On International Women’s Day, demonstrators and striking workers – many of whom are women – take to the streets to protest against food shortages and the war. Two days later, the strikes spread across Petrograd.
Virtually every industrial enterprise in Petrograd had been shut down
Tsar ordered the army to suppress the rioting by force, troops began to mutiny.
Tsar Nicholas II abdicates and also removes his son from the succession. The following day Nicholas’ brother Mikhail announces his refusal to accept the throne. A Provisional Government is formed to replace the tsarist government, with Prince Lvov becoming the leader.
Lenin arrived by train to a tumultuous reception at Finland Station in Petrograd.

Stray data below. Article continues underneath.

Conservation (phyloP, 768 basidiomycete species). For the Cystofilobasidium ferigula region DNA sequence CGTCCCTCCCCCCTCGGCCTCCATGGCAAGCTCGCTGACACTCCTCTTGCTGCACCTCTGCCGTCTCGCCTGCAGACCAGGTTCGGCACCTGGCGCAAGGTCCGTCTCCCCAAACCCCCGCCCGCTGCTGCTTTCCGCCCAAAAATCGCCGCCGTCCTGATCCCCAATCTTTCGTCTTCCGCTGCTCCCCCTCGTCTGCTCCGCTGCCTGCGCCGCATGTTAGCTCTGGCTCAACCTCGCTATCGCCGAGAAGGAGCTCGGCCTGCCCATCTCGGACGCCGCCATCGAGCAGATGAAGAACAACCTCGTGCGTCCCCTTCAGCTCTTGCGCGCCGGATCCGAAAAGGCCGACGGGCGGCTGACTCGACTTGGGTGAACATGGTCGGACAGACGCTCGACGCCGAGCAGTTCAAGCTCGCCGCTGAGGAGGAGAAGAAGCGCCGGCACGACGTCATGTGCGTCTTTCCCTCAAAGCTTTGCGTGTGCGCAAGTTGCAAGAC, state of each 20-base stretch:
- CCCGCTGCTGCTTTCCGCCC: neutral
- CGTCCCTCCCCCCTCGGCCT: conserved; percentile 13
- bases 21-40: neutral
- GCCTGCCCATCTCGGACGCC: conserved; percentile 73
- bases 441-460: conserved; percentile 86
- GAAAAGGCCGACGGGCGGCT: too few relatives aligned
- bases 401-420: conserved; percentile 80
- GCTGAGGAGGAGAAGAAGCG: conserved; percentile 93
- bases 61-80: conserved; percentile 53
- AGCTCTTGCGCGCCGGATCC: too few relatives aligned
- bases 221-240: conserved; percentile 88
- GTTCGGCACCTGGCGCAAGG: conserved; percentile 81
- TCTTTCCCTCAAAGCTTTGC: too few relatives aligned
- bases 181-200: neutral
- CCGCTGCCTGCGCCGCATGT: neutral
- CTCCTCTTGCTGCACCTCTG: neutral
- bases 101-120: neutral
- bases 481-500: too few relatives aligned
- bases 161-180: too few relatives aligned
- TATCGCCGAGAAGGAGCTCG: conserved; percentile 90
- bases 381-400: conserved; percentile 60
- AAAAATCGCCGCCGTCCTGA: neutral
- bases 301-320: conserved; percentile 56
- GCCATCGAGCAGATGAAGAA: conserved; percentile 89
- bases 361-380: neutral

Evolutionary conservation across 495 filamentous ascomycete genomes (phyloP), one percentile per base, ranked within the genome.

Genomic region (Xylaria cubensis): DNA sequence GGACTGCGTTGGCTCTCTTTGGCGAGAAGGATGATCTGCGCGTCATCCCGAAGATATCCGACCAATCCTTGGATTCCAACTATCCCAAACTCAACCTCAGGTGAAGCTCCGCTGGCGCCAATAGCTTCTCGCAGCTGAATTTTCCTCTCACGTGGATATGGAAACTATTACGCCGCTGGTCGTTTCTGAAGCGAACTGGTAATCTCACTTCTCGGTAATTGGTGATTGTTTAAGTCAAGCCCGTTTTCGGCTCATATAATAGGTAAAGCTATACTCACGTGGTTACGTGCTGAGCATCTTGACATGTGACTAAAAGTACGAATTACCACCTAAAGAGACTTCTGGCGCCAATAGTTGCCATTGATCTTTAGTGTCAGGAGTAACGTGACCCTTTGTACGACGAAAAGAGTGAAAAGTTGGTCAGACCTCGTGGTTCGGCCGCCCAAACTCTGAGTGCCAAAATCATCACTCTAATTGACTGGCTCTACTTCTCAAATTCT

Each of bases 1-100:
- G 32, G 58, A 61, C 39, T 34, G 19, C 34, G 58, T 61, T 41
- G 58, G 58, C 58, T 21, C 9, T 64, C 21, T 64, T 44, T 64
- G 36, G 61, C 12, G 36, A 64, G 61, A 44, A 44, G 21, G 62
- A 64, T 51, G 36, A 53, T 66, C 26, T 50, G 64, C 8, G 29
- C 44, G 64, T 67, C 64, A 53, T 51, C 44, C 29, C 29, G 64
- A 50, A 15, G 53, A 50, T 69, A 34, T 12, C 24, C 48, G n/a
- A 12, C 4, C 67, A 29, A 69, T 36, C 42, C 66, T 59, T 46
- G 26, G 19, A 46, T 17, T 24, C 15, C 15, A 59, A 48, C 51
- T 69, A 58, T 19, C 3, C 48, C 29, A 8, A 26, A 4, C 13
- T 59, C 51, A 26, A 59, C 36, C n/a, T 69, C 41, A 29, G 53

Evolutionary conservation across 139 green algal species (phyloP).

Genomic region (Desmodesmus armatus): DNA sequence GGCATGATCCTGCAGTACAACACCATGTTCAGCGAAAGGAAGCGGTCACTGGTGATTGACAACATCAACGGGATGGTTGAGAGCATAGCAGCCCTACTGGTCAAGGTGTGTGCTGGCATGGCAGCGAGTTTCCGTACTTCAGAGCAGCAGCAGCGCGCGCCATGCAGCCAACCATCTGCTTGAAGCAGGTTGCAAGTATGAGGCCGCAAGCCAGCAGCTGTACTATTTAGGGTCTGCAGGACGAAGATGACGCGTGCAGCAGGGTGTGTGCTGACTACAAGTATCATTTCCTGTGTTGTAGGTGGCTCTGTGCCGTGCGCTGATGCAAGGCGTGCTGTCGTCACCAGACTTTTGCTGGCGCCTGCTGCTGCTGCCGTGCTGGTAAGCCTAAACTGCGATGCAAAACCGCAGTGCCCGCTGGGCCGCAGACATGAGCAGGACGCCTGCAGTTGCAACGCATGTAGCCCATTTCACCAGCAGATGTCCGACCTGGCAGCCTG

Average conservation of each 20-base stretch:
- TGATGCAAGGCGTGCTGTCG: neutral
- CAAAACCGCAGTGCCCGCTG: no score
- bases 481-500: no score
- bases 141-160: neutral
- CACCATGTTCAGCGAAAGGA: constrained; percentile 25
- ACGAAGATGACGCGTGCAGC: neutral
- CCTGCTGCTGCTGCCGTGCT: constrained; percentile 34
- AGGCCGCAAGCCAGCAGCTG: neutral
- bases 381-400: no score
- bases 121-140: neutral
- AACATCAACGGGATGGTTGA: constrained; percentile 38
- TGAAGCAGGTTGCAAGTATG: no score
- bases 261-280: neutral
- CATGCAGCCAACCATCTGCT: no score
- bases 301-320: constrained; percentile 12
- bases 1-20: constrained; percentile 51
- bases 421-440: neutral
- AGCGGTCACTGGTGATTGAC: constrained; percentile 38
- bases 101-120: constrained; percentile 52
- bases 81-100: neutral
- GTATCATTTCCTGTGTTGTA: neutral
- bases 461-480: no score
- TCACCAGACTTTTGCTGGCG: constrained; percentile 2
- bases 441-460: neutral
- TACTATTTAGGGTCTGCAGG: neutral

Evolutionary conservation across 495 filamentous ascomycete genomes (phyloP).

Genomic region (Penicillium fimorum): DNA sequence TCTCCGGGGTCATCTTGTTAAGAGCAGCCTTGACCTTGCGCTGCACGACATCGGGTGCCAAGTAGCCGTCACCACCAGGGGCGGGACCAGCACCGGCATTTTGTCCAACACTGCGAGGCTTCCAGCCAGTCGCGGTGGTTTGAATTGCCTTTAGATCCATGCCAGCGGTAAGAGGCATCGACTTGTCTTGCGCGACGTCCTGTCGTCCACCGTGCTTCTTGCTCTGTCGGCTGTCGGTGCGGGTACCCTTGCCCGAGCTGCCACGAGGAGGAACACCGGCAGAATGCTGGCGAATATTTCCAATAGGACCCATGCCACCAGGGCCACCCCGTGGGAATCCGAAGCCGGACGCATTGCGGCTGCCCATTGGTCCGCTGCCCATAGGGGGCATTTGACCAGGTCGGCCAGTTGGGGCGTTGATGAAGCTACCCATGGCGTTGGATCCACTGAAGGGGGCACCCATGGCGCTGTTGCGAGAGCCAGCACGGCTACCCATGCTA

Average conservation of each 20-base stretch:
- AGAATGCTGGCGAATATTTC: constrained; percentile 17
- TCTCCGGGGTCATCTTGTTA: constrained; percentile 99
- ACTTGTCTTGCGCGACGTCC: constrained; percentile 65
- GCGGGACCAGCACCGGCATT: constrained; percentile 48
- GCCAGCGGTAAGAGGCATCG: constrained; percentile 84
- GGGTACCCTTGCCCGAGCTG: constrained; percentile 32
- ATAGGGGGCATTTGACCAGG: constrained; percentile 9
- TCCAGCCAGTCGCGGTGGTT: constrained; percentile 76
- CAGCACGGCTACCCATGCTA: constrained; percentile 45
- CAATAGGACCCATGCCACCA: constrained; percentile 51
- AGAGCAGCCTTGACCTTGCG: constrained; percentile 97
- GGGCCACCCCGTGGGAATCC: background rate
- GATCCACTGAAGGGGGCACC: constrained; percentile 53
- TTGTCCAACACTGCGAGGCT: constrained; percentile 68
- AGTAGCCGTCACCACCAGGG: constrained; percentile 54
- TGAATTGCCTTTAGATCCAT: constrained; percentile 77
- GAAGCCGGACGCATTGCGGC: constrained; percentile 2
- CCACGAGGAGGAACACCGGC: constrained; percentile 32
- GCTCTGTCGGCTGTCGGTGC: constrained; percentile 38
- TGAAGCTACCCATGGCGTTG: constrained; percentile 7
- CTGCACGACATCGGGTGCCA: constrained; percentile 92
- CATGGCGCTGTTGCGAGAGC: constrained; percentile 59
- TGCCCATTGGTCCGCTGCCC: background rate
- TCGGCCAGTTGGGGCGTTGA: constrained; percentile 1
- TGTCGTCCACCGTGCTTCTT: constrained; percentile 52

The Milyukov note: A telegram sent to the Allied Powers by Foreign Minister Pavel Milyukov states the Provisional Government’s intention to continue the war. The note is leaked, resulting in protests and increased support for the Bolsheviks.
Provisional Government launched an attack against Germany that failed miserably.
Bolsheviks seize control of Petrograd.
The Bolsheviks take control of the Winter Palace, the last remaining holdout of the Provisional Government.
The Decree on the Press, the first Bolshevik censorship decree, abolishes the ‘bourgeois’ press.
The Decrees on Land (proclaiming abolition of private property and the redistribution of the land amongst the peasantry), and Peace (proposing an immediate withdrawal of Russia from the First World War), are issued by the new Bolshevik government. Subsequent workers’ decrees outline measures for an eight-hour working day, minimum wage and the running of factories. The death penalty is abolished once again.